Monday, 2 May 2016

Picture Books To Get Children Talking, by Pippa Goodhart

Shouldn't children should sit and listen when a picture book is read to them?  That’s certainly how children’s books used to work.  Adults wrote, and perhaps read, them, and children received them, whole and pre-digested.  But we’ve got cleverer at the games that can be played between story book and child in more recent times.

We all know that the best picture books give opportunities for young children to join-in with the storytelling.  Think of the simple genius of Rod Campbell’s Dear Zoo in which the animals aren’t named in the text, and it’s for the child to open the flap and name the camel that’s ‘too grumpy’ and the frog that’s ‘too jumpy’ and so on.  That clever leaving of story spaces to be filled by the child is a way to give small children a taste of being a story teller, and also gives them a feeling of ownership over the story; they’ve contributed vital parts to the whole story, and that’s powerful and fun!  See Polly Dunbar’s PBD blog on the subject

But here I want to consider picture books which get children doing a different kind of talking; talking about themselves.

I’ve recently become involved in the wonderful charity Home-Start. .   Home-Start works by training volunteer parents to pair-up with families with young children who are struggling for some reason.  Multiple births, post-natal depression, illness, bereavement, distance from friends ... there are multiple reasons why some struggle in that vital stage of family life.  Home-Start volunteers give whatever help the parent wants.  It may be taking the children out to give the parent a break, it might be listening to the parent and discussing things, it might be accompanying parent and child to family centre sessions, it might simply be doing the shopping or the washing up. But it will often involve talking with young children, or allowing time for the parent to have some ‘quality time’ with their child.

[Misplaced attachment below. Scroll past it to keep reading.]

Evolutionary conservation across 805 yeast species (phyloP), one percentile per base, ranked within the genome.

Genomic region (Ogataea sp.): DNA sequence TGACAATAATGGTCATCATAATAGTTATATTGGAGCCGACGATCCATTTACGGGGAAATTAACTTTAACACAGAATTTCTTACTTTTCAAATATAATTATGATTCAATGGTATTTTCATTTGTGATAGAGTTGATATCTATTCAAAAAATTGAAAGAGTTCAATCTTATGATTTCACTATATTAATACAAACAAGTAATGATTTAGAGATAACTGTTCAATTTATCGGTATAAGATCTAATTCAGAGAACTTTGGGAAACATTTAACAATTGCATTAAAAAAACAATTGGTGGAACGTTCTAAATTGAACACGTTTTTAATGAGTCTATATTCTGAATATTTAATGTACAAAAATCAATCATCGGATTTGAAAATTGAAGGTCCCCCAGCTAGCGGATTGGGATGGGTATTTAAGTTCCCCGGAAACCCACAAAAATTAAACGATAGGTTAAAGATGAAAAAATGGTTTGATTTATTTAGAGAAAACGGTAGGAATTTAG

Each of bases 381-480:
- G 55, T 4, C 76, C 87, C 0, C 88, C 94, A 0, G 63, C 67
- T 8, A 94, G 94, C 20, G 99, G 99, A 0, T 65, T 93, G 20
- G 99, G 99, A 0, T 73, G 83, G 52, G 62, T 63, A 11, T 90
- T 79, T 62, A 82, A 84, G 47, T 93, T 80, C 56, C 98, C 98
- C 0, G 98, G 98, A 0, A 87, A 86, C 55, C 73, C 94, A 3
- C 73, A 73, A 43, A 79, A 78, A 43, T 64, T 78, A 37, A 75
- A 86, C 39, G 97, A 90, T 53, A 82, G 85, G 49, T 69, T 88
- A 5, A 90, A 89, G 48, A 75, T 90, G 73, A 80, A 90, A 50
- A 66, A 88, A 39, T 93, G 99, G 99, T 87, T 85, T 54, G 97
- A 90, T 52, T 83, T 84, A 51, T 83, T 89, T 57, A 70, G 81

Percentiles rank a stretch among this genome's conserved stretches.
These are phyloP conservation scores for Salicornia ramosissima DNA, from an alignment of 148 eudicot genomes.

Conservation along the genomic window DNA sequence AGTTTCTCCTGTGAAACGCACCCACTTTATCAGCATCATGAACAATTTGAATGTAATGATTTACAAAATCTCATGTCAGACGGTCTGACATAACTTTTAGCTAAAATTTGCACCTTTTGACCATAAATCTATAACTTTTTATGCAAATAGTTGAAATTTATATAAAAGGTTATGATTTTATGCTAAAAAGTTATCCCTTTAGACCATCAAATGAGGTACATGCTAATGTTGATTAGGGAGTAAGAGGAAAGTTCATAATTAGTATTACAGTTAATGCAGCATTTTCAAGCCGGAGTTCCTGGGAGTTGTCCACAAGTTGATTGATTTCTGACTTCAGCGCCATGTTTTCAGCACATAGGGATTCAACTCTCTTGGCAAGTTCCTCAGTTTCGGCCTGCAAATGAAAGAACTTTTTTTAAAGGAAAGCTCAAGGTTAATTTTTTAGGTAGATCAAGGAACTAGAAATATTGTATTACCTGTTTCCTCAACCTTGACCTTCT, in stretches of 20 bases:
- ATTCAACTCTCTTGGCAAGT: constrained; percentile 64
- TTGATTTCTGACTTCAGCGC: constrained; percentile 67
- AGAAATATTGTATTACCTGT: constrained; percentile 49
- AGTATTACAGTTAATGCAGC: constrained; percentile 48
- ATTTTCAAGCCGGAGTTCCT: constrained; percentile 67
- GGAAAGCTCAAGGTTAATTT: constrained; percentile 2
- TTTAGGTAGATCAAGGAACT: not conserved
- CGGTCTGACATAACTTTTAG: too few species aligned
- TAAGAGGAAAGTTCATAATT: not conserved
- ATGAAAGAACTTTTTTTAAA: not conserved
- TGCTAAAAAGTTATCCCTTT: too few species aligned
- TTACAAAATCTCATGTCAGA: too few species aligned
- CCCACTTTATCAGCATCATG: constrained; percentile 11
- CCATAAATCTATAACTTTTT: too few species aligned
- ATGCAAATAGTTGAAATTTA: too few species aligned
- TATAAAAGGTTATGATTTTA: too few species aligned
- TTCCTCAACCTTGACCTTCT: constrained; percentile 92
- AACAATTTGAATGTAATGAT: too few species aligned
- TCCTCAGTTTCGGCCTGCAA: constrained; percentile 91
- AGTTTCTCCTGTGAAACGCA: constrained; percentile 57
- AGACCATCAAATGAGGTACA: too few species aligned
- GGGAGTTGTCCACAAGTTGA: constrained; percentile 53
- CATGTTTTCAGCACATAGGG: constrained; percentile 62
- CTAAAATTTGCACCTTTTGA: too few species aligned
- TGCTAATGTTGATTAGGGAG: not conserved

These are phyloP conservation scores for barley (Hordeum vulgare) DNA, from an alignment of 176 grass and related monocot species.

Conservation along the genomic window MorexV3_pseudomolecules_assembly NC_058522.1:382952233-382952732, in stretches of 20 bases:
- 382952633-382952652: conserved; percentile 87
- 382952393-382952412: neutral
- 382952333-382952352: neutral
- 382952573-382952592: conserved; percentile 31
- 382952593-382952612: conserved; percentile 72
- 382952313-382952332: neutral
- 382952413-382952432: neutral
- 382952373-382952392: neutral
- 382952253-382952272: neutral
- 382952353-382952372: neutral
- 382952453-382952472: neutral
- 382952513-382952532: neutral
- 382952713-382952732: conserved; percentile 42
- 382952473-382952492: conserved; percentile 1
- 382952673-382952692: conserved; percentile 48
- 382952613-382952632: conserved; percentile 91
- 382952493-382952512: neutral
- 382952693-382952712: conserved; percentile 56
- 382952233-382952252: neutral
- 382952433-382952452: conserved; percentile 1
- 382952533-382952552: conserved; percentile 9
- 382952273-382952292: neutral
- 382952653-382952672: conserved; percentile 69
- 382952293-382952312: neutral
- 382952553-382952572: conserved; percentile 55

When there’s a family crisis, one vital thing which can get lost or forgotten is communication with young children.  When people are preoccupied with problems, important ordinary conversations about everyday life might not happen.  A shared book can give an occasion for conversation between parents or other adult carers and children.  Even in families with no particularly pressing problems, we all know how you can ask a child what they did at school today, and the answer that comes back is often, “Nothing.”  Sometimes it simply takes too much energy, or things are too complex for a child to explain, so children don’t tell what might be bothering or exciting or puzzling them.  Of course parents might not be telling how they feel about things either.   

I don’t know how far the ‘Sally is Being Bullied’ (I’ve made that title up) sort of book does help a child who is being bullied.  It might, but my suspicion is that many children would react against something that labels their problem so bluntly.  Besides, a book of that kind often doesn’t have a story, or, if it does, it’s a story steered around an agenda rather than coming from character.  It won't be fun.

Since my ‘You Choose’ book, illustrated by Nick Sharratt, was published twelve years ago, I’ve heard again and again from parents and therapists how that book has proved a fun way to get children talking about themselves, as well as simply talking and improving their vocabularies.  With that in mind, I wrote my new book ‘What Will Danny Do Today?’, illustrated by Sam Usher. 

What Will Danny Do Today? follows a child, Danny, through a day, from getting up and deciding what to wear, off to school where lots of options offer themselves, to after school fun with Dad, and finally a choice of book for bedtime.  Each spread is busy with possibilities.  So, for example, when going to school, there are ordinary options, the child walking with Mum and a baby sibling in a pushchair, there are the more unusual options, going to school via a zip-wire from your bedroom window to the school entrance, and there is also, if you notice, the shy child, alone at the school gate and not sure about stepping through it.  Which of those does the child reader identify with?  Or wish that they were like that one?  This is a book that can be played purely for laughs.  Or it can be played straight.  Or it can prompt discussions about aliens or detectives or stealing or whether one should eat ice-cream for breakfast, or much more.    

Which other books to get children talking about themselves can you all recommend? 

Monday, 25 April 2016

Authors and money– Panama anyone? Moira Butterfield

A practical ‘author housekeeping’ blog today, folks. I’m assuming that, just for once, you don’t need my advice on rhythm, rhyme, teddy bear usage etc.

Instead I’d like to comment on the news this week.